Last Defendant in Trump Election Interference Case in Georgia Is Granted Bond
There was the picture of Anolt Joseph Laguerre Jr., known as A.J., big as life at 18 in the red satin cap and gown he’d worn in May 2022 as he walked across the stage at his graduation from William M. Raines High School.
There were the broken expressions of grief across social media for Angela Michelle Carr, 52, the mother, aunt and “bright soul” who was always there for her family and whose home was always open for cookouts and other family events.
There was the weary shock from friends and family of Jerrald De’Shaun Gallion, 29, all of whom almost immediately talked about his dedication to his 4-year-old daughter, Je Asia.
All of these were ways to find meaning and solace in three lives snuffed out in an all-too-familiar American story that began with an angry man with an AR-15. But coming on the 60th Anniversary of Martin Luther King Jr.’s March on Washington and his “I have a dream” speech, it was hard for some not to see a larger context as well in the lives lost in Saturday’s shooting in Jacksonville, Fla.
So when Ms. Carr’s pastor, the Rev. David W. Green of Saint Stephen A.M.E Church in Jacksonville, spoke to reporters on Monday night, the past seemed very much a portal through which to view the present. He remembered Aug. 28, 1963, when, as he put it, “Dr. Martin Luther King stood at the Lincoln Memorial, to share with America about a dream of racial justice.” And he reflected: “Sixty years later, we stand with families who understand today that dream to be a nightmare.”
The victims of Saturday’s rampage, killed by a gunman who left behind a sprawling series of rants full of racial hate, were all ordinary people balancing their own challenges and aspirations.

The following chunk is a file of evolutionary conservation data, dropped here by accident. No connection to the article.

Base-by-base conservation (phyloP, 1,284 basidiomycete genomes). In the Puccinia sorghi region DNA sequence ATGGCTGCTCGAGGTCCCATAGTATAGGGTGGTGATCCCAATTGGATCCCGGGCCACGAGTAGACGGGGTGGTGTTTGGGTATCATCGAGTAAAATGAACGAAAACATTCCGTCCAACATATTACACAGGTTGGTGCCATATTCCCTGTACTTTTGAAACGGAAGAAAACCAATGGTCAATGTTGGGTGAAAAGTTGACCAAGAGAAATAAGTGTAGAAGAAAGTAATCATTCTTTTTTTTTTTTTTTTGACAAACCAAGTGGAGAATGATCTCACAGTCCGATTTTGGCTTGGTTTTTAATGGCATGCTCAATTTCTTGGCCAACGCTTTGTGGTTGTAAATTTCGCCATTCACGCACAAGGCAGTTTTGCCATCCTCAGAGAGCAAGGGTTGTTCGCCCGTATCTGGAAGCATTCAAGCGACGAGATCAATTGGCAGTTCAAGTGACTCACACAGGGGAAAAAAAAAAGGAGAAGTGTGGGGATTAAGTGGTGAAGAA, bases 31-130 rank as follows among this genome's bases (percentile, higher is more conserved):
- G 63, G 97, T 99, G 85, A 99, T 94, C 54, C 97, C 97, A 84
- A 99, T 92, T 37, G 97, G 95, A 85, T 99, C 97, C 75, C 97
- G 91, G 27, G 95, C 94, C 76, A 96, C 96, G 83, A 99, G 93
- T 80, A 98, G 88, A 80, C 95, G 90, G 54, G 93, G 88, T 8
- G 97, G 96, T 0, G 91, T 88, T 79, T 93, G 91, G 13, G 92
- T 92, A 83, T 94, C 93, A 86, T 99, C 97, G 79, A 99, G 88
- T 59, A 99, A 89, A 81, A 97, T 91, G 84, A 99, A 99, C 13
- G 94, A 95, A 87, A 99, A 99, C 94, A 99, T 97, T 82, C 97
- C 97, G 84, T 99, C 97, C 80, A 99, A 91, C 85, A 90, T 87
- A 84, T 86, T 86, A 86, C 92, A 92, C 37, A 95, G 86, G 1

Mr. Laguerre was the youngest of seven children whose mother died in 2009 when he was 5. He had dreams of becoming a video game streamer, and he wanted to study cybersecurity. He had hoped to go to college, but took a job at a Dollar General near the New Town neighborhood of Jacksonville to support his grandmother, who raised his family after his mother’s death.
His life was marked by “resilience and positivity, even in the face of adversity,” his brother, Quantavious Laguerre, wrote online. Despite losing his mother at a young age, he “remained positive and strong for all of us.”
“A.J. never had a record, never received a referral in school and never got into a fight,” Quantavious Laguerre wrote on a GoFundMe page. “He was a kindhearted and gentle soul who loved playing video games and supporting his family and friends.”
Ms. Carr and Mr. Gallion both lived lives shaped by their church and family.
Ms. Carr, an Uber driver, had just dropped off a friend at the store when the gunman began shooting at her car.
“She would give her shirt off her back for people,” her son, Chayvaughn Payne, said.
On social media, the adult children of Ms. Carr have described heavy hearts and profound pain.
“I am broken,” Armisha Payne, one of her children, wrote. “She was my everything even on the worst days.”
Ms. Carr’s pastor, Dr. Green, said at a news conference that she was a loving and caring mother.
“Her family was raised in this church,” Dr. Green said. “She was a person who was a provider who provided for her family.”
Alisa Carey, Mr. Gallion’s sister, said on Monday that she was in a state of shock. “It’s still unbelievable,” she said.
Ms. Carey, 46, described her brother as “a great father” and said that she wanted to keep her brother’s memory alive. “He lost his life because someone hated our race so bad,” she said.
On Sunday evening, a dozen local faith leaders, including Mr. Gallion’s pastor, Bishop John E. Guns of St. Paul Missionary Baptist Church, prayed for the victims. Mr. Gallion is the 33rd person from the church to be murdered during the 27 years that Bishop Guns has presided there, he said.
“He was not a gangster. He was not a thug,” Bishop Guns told hundreds of mourners on Sunday. “He was a father who gave his life to Jesus and was trying to get it together.” He added: “I wept in church today like a baby because my heart is tired. We are exhausted.”
At a vigil on Monday night Mr. Gallion’s family and friends were quiet in their grief.
Je Asia, Mr. Gallion’s 4-year-old daughter, stood by a cross with her father’s name written on it, pink and white beads hanging from her long, braided hair.
Sabrina Rozier, whose daughter had separated from Mr. Gallion but was co-parenting their daughter with him, said on Sunday that the family had not told the girl what had happened to her father. He spent weekends with his daughter and worked two or three jobs to support her, Ms. Rozier said
“She knows something has happened,” she said. “I don’t know how to tell her.”
The day before, Ms. Rozier said she wished she could tell Mr. Gallion that they will make sure his daughter has a good life.
“We will keep your daughter wrapped up,” she said. “You keep looking down on us, but we got your baby.”